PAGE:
At 18″ tall (45 cm dining chair height) this little stool is the perfect size for woodcutters to enjoy a quiet lunch. But looks are deceiving, despite its small stature, this stool weighs 40 lbs (18 kgs). That’s a heavy slab of fir. The legs are also bulky, approximately 3″ thick lengths of maple.
The joints are notched out then pounded together to form a tight fit when the fibres dry. The legs have dowels inset and the fir top is pounded down with a heavy mallet. Some glue was added to the maple joints to prevent splitting. There are four legs, with pairs connected by a trestle. The pairs are then joined with a third trestle. The front legs have a wider gap to take advantage of the odd shaped round, with a narrower gap at the back of the stool. The design takes a lot of adjusting in the mitre saw to fit all pieces together. It’s patient work. This is a very sturdy stool. The wood is thick and heavy, and this becomes obvious sitting on it.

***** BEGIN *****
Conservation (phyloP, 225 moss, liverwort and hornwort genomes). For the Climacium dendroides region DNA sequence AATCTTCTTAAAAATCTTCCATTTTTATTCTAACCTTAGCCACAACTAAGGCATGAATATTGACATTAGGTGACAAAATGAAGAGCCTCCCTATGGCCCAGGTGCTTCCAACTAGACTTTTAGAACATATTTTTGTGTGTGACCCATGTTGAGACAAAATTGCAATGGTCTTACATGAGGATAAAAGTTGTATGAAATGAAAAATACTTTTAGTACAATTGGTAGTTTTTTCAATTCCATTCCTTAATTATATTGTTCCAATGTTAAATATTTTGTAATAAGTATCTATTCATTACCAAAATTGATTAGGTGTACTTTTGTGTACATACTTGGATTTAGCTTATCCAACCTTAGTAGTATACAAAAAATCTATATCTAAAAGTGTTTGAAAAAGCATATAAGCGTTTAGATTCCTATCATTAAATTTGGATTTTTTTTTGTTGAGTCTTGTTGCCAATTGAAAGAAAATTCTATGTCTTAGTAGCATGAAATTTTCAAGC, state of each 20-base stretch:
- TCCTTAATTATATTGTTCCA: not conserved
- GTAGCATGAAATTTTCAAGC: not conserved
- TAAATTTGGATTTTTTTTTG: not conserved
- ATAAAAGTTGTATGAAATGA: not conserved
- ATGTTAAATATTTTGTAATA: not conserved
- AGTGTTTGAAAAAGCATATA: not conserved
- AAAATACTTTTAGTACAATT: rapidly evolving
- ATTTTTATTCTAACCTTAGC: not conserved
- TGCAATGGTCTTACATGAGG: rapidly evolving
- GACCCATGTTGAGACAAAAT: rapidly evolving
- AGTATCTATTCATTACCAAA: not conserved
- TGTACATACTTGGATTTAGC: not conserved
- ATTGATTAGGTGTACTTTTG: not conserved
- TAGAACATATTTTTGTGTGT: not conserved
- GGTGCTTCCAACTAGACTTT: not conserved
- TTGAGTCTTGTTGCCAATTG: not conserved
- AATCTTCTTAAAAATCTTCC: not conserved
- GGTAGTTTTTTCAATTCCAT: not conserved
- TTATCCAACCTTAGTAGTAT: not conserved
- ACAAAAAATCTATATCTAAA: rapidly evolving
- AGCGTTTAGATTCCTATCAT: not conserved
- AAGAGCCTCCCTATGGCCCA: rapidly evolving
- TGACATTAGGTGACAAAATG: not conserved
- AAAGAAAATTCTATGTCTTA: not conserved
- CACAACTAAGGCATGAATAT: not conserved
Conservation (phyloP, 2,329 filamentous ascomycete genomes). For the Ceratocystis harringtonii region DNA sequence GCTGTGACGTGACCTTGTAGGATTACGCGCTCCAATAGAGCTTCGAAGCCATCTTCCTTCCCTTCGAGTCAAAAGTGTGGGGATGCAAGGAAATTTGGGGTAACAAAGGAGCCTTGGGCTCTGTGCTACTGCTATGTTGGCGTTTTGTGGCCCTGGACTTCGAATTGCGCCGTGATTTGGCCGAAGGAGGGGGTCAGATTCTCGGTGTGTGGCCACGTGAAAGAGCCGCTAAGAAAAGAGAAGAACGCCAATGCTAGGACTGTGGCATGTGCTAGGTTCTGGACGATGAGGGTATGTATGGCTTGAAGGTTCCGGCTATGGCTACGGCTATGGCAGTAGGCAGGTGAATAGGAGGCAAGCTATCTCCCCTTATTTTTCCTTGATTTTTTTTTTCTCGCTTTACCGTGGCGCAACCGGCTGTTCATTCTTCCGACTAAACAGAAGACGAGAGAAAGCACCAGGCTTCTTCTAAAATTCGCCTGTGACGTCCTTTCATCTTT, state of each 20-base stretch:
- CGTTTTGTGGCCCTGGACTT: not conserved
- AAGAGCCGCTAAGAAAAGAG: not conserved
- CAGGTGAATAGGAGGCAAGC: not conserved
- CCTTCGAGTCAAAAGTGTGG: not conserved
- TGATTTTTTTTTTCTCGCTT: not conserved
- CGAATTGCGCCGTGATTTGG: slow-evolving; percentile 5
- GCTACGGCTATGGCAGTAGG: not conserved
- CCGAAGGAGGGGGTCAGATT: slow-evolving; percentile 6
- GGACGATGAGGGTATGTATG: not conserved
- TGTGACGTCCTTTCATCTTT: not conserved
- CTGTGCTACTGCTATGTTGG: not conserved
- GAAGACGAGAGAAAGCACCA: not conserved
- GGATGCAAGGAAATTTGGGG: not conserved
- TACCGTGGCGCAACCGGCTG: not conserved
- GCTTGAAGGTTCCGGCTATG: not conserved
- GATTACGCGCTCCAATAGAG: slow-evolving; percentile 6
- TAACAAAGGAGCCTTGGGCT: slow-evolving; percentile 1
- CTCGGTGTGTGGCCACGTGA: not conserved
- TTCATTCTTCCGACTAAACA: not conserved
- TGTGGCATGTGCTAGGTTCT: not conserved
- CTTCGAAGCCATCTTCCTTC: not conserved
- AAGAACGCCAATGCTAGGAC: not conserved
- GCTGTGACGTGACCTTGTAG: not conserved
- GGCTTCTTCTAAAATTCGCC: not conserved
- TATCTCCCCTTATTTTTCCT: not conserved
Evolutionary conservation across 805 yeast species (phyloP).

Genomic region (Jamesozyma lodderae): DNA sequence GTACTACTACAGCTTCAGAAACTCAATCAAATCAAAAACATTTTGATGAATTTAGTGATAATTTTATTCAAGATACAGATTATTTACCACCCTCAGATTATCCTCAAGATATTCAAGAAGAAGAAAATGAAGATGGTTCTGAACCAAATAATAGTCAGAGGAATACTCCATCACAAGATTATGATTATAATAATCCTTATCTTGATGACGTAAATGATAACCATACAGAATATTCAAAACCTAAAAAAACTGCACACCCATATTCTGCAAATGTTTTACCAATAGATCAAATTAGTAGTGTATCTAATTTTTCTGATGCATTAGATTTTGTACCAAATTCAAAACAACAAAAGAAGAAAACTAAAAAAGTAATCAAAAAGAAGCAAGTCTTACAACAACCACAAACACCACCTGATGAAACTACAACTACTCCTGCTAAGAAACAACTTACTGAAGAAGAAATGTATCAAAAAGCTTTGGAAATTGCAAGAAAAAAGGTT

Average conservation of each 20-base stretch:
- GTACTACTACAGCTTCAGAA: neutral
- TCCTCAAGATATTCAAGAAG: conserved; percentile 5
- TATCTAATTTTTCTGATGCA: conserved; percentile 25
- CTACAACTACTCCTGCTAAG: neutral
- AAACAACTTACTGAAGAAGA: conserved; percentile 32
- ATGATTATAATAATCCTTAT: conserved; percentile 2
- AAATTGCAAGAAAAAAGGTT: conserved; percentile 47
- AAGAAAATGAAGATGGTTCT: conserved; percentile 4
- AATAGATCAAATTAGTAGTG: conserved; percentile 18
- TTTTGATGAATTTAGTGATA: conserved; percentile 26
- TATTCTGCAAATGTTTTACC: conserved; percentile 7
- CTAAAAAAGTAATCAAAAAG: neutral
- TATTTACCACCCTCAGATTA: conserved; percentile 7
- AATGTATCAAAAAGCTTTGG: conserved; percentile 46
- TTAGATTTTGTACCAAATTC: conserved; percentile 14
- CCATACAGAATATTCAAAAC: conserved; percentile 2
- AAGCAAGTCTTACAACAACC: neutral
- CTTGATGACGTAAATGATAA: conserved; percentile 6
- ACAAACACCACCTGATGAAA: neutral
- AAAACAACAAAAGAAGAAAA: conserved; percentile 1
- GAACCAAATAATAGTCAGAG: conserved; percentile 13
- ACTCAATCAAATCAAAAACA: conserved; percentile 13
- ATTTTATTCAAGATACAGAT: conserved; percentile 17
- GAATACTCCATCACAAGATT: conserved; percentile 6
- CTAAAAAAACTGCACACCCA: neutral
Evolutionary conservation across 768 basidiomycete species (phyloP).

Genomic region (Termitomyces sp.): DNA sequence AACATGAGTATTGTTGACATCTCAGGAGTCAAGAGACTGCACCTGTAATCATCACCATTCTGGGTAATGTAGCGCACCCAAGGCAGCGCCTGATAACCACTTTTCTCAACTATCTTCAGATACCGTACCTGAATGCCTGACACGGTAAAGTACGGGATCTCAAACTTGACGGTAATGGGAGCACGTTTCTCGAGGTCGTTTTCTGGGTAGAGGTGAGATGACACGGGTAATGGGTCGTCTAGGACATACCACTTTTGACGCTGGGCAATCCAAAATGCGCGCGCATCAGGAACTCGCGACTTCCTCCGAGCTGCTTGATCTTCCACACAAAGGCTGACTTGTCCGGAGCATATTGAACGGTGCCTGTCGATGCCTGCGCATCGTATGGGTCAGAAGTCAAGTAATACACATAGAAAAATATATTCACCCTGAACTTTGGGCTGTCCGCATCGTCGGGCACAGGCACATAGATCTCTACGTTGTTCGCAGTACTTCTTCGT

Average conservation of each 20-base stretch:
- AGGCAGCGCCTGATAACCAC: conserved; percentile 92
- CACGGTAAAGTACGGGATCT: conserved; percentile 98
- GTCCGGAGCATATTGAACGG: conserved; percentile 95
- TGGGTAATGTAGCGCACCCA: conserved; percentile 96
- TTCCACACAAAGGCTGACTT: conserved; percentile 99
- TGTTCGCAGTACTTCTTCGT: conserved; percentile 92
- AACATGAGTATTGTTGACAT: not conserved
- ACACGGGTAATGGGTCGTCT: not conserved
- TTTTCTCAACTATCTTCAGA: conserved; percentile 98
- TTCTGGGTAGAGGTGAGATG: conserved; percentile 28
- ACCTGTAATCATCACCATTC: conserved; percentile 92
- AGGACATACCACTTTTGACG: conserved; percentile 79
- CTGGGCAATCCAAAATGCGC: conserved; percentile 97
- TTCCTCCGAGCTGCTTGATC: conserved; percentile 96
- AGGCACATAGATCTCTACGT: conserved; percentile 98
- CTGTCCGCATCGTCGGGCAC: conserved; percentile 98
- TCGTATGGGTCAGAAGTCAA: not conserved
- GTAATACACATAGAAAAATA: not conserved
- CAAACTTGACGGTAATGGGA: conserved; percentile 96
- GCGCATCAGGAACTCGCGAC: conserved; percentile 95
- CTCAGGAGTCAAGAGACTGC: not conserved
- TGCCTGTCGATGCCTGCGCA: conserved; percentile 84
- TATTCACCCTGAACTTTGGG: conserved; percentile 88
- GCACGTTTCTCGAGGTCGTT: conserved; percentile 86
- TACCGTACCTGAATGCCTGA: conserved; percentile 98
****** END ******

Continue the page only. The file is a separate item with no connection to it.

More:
The fir top was rough sanded with 60 grit and then the entire round was smothered in left over clear oil finish to seal up any cracks and prevent new ones. Once dry, the edge was ground to a smooth, touchable surface and the entire top was coated in water-based polyurethane semi-gloss finish. The legs were quite light in color so a torch was used to add some artificial age. The result is a warm, soft appearance that begs to be handled. The bark is left on.
The goal was to give some reverence to a nice fir round we found in a wood pile. It had a unique crescent shape probably formed from this tree growing too close to a neighboring tree. The wood came from a farm down the road and the maple is grown at our site. We grow pine, hazelnut, maple, fir, spruce, cedar, apple, cherry, plum, walnut, hawthorn and mountain ash.
#10-22-19 is spoken for and will find a home in a cozy cottage near a hearth. It will be a great stool to perch on in a big housecoat and warm up by the stove. For these images, we took the stool out back to a creek under a Tree of Heaven. The autumn colors make a great setting to sit, have a snack, and watch rush hour… Prairie Bench style.